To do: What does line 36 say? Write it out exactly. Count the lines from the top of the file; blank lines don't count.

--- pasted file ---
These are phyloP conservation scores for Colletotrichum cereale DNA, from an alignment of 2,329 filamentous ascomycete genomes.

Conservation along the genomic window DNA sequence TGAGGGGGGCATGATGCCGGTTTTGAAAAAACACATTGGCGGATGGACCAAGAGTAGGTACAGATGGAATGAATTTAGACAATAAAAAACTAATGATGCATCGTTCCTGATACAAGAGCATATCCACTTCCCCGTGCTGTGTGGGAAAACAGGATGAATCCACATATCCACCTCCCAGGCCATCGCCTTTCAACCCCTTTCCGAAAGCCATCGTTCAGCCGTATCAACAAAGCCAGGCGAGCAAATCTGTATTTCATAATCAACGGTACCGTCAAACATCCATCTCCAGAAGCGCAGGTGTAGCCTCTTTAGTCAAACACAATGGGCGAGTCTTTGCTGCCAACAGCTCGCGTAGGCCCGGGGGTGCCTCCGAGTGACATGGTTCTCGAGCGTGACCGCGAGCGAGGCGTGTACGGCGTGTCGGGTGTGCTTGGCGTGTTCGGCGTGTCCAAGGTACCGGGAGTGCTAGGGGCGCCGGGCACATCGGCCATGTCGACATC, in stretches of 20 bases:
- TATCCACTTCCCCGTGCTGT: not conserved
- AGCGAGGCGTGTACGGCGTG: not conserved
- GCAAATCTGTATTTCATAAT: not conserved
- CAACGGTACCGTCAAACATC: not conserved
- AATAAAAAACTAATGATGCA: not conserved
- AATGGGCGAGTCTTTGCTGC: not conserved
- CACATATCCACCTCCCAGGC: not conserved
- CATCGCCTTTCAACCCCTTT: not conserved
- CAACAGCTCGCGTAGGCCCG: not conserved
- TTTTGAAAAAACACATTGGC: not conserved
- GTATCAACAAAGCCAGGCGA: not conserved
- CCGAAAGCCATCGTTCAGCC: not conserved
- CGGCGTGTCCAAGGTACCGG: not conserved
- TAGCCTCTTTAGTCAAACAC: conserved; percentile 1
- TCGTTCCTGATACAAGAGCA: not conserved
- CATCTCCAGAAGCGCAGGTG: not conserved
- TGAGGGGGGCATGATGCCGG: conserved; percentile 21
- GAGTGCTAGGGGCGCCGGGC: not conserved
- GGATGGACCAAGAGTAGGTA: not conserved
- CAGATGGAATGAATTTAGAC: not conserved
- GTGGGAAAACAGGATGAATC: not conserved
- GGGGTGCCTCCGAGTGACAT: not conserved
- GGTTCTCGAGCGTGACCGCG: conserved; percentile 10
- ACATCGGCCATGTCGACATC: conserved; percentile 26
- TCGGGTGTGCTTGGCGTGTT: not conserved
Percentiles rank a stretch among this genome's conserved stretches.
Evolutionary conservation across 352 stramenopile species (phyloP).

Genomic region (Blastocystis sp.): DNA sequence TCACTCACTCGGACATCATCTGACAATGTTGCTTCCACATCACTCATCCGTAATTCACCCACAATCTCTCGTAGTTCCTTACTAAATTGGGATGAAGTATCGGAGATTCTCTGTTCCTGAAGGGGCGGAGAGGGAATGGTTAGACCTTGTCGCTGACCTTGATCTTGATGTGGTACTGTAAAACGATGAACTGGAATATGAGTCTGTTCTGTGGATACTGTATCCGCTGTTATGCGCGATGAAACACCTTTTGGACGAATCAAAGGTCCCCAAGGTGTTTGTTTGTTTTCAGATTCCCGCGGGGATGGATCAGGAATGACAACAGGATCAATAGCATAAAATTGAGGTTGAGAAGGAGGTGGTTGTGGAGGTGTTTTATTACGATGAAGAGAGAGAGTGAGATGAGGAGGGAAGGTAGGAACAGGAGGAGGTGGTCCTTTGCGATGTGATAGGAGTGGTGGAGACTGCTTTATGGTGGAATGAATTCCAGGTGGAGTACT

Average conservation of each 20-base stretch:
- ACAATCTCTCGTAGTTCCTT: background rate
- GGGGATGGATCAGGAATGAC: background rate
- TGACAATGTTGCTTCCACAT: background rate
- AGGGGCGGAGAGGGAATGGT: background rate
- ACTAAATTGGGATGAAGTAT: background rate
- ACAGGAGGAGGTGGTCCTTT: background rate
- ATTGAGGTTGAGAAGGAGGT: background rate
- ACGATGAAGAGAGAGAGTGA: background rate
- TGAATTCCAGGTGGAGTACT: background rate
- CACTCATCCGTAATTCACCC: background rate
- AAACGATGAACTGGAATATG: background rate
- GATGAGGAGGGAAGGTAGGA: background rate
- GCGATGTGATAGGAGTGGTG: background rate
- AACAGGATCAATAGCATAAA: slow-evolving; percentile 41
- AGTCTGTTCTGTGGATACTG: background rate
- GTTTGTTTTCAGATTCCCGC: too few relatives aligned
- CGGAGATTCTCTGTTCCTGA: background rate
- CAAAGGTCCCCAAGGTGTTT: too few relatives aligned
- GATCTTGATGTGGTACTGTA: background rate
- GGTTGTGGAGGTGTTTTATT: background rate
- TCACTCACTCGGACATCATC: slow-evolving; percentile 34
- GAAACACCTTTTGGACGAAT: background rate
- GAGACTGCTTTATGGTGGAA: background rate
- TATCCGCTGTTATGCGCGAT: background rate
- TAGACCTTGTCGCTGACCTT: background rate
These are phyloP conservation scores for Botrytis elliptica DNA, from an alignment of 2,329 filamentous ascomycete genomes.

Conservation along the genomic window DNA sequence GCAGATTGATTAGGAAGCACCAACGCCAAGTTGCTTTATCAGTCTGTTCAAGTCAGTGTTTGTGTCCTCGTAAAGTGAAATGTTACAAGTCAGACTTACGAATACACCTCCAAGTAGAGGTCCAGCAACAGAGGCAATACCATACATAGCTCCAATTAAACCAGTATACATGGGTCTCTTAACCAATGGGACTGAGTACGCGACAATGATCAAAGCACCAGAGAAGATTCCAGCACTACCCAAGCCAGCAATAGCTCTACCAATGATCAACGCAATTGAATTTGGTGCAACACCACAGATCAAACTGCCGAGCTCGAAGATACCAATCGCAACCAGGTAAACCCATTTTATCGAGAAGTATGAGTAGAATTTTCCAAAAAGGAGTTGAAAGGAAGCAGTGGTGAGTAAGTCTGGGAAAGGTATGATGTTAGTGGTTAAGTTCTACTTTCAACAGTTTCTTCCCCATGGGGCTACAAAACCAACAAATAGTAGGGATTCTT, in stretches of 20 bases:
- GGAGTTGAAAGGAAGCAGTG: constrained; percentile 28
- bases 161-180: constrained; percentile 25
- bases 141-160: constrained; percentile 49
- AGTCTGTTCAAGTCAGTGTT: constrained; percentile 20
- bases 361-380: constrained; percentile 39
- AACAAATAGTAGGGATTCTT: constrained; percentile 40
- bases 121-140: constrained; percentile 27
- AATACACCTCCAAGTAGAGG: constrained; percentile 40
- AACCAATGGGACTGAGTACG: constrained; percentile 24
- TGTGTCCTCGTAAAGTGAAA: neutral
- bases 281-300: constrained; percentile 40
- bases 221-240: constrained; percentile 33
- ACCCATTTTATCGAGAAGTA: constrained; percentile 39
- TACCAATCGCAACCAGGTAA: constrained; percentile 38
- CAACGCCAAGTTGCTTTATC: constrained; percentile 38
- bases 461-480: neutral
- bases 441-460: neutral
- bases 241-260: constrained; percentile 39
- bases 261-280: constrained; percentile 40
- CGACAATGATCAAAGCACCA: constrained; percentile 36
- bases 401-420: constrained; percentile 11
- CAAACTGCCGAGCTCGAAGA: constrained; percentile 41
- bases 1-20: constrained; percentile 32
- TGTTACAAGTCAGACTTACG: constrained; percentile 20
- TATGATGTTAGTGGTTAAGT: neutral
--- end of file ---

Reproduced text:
- ACTAAATTGGGATGAAGTAT: background rate